CAUSE | Central Coast Alliance United for a Sustainable Economy

Health Care for All - CA, Santa Barbara Chapter

Santa Barbara Rape Crisis Center

League of Women Voters of Santa Barbara

Santa Barbara Women Lawyers

Democratic Club of Santa Maria Valley

Lompoc Valley Democratic Club

Santa Barbara Women’s Political Committee

Democratic Party of Santa Barbara County

Planned Parenthood Generation Action - UCSB

Women’s March Santa Barbara

Democratic Women of Santa Barbara Ruth Ackerman Nancy Alexander Rev. Mark Asman & Bill Wood Carroll & Susanne Barrymore Lexi & Matt Beausoleil Henrietta Bertelsman Ethan Bertrand Leslie Sweem Bhutani Janet Blevins Barbara Bolton LKS Books, LLC E J Borah Eileen Boris BL Borovay & George Relles Lucille Boss Sandy & Bill Boyd Chris & Marell Brooks Mary Ellen Brooks Mary Brown & John Riparetti Laura Capps Lois Capps, Member of Congress (ret.) Congressman Salud Carbajal & Gina Carbajal Alicia Carducci Suzy Cawthon Eloisa Chavez Margaret & Joe Connell Jen Cooper Kim Cowles, Raylene & Jon Crawford Madison Cuneo Roger & Nancy Davidson Danielle De Smeth Susan & Jim Deacon Barbie Deutsch Jill Dexter Dr. Elizabeth Downing & Dr. Peter Hasler Joyce Dudley Barbara Edmison Pat & Chris Ehret Sue Ehrlich Marcia Eichelberger Dorothy Elchoness Darcel Elliott Karen Engberg, MD & Douglas R. Jackson, MD

Luella Engelhart & Dennis Gagnon Susan Epstein, Goleta School Board Member S. Esteban Gina Fischer & Josh Andersen Meganne Forbes Frank & Amanda Frost Camille Cimini Fruin Peter & Bonnie Gerstenfeld Susan Rose & Allan Ghitterman Lisa Giegerich & George Polchin Liora & Cameron Goodman Elsa Granados Jane Gray Kalie Grubb Lisa Guravitz & Mayor Fred Shaw Cheri Gurse & Carol Keator Beth Hamilton Rev. Julia Hamilton Lauren Hanson Gregg Hart Nancy & Larry Harter Supervisor Joan Hartmann Sarah Hearon Richard & Karen Heimberg Cindy Heller Chris & Erin Henson Jesus Herrera Zoe Hinck Caroline Hollister Dr. Beverly Holmes Mary E Howe-Grant, Ph.D. & Peter C. Ford, Ph.D. Joyce Howerton Amanda Hsiung Rob & Vikki Hunt K. Ingraham Martineau Ingraham Hon. Hannah-Beth Jackson & Judge George Eskin Bonnie & Dick Jensen Laura Macker Johnston Joan, Monica & Desmond Jones Deborah Karoff & Anna DiStefano Jane & Randall King Terry Kleid Audrie Krause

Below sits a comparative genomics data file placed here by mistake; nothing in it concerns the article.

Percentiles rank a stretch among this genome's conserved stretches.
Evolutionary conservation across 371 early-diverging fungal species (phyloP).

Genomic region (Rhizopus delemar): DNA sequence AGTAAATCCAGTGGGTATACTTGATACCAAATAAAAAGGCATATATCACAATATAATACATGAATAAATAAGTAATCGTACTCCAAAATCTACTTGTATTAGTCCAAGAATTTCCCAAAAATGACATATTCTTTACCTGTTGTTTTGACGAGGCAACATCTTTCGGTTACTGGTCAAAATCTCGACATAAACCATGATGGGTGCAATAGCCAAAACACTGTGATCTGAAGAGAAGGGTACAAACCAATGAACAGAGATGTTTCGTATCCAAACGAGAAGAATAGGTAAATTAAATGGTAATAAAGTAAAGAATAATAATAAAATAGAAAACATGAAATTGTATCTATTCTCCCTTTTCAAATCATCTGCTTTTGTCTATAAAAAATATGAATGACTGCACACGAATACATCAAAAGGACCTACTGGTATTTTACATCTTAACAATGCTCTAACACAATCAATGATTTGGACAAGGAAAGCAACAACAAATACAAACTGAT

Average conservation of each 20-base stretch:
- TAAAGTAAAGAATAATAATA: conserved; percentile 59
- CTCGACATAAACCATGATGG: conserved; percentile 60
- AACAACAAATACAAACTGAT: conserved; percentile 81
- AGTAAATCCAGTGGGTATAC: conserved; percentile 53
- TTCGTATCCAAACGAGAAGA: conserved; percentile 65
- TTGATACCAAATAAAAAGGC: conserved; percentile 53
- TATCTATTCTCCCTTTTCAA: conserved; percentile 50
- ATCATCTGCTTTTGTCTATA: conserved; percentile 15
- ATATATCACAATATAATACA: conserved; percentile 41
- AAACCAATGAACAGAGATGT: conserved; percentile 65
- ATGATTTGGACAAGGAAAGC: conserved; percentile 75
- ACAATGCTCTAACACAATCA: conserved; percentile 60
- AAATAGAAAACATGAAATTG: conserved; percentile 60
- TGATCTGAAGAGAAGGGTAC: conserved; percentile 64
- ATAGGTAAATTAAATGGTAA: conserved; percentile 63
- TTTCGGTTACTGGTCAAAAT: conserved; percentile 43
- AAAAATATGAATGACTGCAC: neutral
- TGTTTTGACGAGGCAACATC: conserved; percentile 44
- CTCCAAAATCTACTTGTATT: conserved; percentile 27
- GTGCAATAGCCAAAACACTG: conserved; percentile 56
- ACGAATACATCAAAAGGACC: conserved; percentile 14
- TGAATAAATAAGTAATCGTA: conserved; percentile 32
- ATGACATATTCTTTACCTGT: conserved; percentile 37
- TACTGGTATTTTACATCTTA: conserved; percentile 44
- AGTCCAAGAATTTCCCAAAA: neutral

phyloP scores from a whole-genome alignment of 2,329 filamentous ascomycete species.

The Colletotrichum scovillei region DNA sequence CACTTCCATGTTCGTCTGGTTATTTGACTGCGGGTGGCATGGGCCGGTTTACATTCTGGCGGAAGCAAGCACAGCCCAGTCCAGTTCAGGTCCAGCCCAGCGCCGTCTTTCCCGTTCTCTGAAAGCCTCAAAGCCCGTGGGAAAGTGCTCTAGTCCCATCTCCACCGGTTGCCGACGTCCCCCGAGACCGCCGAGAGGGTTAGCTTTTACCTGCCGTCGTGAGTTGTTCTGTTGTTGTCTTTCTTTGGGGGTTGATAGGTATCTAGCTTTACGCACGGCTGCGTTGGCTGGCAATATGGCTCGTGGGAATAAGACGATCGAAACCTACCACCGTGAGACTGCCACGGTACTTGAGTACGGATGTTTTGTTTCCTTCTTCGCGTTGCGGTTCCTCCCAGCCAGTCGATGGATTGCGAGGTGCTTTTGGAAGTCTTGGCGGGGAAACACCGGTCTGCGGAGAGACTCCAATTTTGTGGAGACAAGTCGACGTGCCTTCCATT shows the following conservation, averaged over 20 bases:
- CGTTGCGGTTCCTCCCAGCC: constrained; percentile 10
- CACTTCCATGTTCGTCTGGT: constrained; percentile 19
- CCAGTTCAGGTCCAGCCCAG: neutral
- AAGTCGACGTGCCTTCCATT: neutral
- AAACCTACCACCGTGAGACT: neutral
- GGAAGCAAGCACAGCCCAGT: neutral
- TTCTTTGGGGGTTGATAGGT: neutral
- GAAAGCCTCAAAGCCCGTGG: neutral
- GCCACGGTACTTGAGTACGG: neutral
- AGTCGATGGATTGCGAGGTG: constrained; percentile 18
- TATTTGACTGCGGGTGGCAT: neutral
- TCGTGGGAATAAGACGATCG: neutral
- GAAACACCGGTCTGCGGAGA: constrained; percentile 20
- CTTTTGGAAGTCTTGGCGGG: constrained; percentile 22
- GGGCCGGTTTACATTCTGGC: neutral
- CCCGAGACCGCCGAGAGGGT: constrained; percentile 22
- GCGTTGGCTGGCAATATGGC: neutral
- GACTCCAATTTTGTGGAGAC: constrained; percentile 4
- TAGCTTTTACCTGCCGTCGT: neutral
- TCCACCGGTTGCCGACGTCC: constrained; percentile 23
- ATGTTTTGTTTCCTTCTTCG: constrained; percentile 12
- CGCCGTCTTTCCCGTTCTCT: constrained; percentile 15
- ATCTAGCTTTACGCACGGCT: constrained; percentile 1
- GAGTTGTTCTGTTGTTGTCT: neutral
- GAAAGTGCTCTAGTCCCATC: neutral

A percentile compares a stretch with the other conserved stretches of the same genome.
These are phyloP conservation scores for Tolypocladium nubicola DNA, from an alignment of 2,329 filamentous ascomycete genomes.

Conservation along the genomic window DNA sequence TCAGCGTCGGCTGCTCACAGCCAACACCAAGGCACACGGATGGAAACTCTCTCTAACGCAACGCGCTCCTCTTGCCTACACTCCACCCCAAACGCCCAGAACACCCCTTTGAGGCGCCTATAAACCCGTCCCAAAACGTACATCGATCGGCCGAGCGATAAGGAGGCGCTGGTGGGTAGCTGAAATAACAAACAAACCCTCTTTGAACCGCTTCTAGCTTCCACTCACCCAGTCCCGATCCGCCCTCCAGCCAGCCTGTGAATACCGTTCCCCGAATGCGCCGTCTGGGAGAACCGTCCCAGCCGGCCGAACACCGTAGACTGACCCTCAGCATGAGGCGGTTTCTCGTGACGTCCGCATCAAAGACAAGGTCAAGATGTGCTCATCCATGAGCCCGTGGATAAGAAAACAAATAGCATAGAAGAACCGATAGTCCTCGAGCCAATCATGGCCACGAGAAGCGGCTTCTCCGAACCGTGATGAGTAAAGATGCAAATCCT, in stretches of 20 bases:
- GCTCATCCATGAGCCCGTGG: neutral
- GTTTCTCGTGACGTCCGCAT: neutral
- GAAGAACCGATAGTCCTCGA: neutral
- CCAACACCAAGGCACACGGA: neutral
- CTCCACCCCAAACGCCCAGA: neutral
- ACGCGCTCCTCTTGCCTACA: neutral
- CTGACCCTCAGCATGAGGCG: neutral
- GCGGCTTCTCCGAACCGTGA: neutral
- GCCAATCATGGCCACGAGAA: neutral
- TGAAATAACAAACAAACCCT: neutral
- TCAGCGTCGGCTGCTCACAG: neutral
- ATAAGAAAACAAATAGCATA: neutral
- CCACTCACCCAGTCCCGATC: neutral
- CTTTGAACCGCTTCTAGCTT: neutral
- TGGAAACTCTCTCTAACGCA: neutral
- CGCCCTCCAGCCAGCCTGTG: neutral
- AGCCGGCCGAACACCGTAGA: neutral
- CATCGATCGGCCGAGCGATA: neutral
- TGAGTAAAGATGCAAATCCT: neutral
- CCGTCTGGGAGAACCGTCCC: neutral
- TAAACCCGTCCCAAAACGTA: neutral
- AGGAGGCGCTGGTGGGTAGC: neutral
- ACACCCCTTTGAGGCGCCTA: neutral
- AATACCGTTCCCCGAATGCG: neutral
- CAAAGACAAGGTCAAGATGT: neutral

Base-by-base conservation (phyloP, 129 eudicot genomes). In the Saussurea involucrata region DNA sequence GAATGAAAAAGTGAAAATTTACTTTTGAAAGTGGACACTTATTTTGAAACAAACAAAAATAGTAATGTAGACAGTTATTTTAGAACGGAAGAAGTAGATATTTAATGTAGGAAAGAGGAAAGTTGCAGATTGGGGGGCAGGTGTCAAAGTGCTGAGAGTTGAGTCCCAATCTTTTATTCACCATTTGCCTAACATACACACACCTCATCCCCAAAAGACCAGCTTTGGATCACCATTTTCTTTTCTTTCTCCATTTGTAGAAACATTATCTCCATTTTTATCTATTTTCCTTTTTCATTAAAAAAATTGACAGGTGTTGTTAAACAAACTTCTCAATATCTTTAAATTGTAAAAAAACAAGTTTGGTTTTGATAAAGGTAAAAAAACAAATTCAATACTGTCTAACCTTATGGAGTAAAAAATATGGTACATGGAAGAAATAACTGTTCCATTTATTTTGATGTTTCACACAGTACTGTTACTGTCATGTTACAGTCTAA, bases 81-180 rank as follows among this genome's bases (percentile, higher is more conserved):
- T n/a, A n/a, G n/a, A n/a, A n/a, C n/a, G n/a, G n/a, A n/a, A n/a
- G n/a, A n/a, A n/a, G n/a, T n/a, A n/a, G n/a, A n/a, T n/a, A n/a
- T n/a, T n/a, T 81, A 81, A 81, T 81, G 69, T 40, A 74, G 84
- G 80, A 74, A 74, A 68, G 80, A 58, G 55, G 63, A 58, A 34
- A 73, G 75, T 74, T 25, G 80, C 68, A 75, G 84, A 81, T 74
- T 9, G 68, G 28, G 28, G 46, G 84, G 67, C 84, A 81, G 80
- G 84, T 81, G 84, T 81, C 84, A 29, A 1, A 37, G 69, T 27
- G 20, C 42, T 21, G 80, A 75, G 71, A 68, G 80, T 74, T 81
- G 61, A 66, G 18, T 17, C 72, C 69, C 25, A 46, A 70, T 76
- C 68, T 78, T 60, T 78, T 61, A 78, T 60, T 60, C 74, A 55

Angie Swanson-Kyriaco & James Kyriaco Jr. Elinor & James Langer Kate Lee & Brett Gewirtzman Gary Levin Monique Limón Barbara Lindemann Sheila Lodge Anna M. Lopez Janet Lucy Deborah Longstaff Lynch & Martin Lynch Michal Lynch Christine & Bruce Lyon Sherry & Craig Madsen Sheila Madson & Stefani Golden Peter & Frances Marcuse Carole Marks Frances Shannon Marsh Michelle & Jason McIntosh Marcia Meier & Rob Hunter Ann Micka Julie Mickelberry & Robert Hamm Maricela Morales SB Mayor Cathy Murillo Jennifer Musick, MPH Maddy Myslinski Zahra Nahar-Moore Alex & Ken Palley Mary Beth Parks Mayor Paula Perotte Susan Petrovich Dr. Linda Phillips Beth Pitton-August Christina Pizarro Marguerite Polos Phyllis & Elliot Prager Linda & Thomas Putnam Gail Rappaport Loretta Redd Luz Reyes-Martin Katelyn Rheinschild Hon. Kyle Richards Elena Richardson Jennifer Navarro Rios Carol Rizzo Yolanda Robles Richard & Beth Rogers

Get involved by visiting ppcentralcoastaf.org & follow us on Facebook to keep updated on the latest news and events.

It’s 2018 and we will not stop fighting until every woman and every individual can control their body and their life. 8

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JANUARY 25, 2018

INDEPENDENT.COM

Deborah Rogow & Howard Winant Mary & John Romo Mary Rose Susan Rose & Allan Ghitterman Starshine Roshell Bobbie Ruh Elizabeth Rumelt Molly Russ Sally & Bill Russ Tammy Rutledge Maryan Schall Helene Schneider Dr. Beth Schneider Christina Schowe The Schowe Family Jean K. Schuyler Laura Selken Marian Shapiro Bob & Carole Shapiro Jennifer Smith & Carl Neufeld Terry Smith Kristen Sneddon Lindsay & Ian Soleimani Richard Solomon & Jana Zimmer Gloria Soto Julia & Jerry Springer Judy Stapelmann Melinda Staveley Deborah Steinhoff & Tsuyoshi Hasegawa Catherine Swysen & Robert Sanger Dave & Pam Tambo Gail & David Teton-Landis Jenna & Andrew Tosh Lila Trachtenberg & George Handler Linda A Tuomi Marcos Vargas & Robin Jacobs Carol Vernon & Robert Turbin The Vignocchi-Gallant Family - Tim, Joan, & Liam Margie Weeks & Jack Talbott Toni & Larry Wellen Das Williams Hon. Janet & Harvey Wolf Mary Ellen & Dennis Wylie JoAnne Meade Young & Michael Young Trevor Zierhut


NEWS of the WEEK

JAN. 18-25, 2018

by KELSEY BRUGGER @kelseybrugger, KEITH HAMM, TYLER HAYDEN @TylerHayden1, NICK WELSH, and JEAN YAMAMURA, with INDEPENDENT STAFF

DISASTER

Lost in Translation

NEWS BRIEFS ENVIRONMENT

The State Lands Commission’s $800,000 effort to properly cap Becker Well — a relic oil well that has been leaking onto Summerland Beach for years — has been delayed. The agency had planned on anchoring a barge off Summerland to begin the re-abandonment work this weekend, but water quality remains poor and there’s a large swell in the forecast. The new tentative start date is 2/26.

Mixed Messages Plagued Montecito Disaster Warnings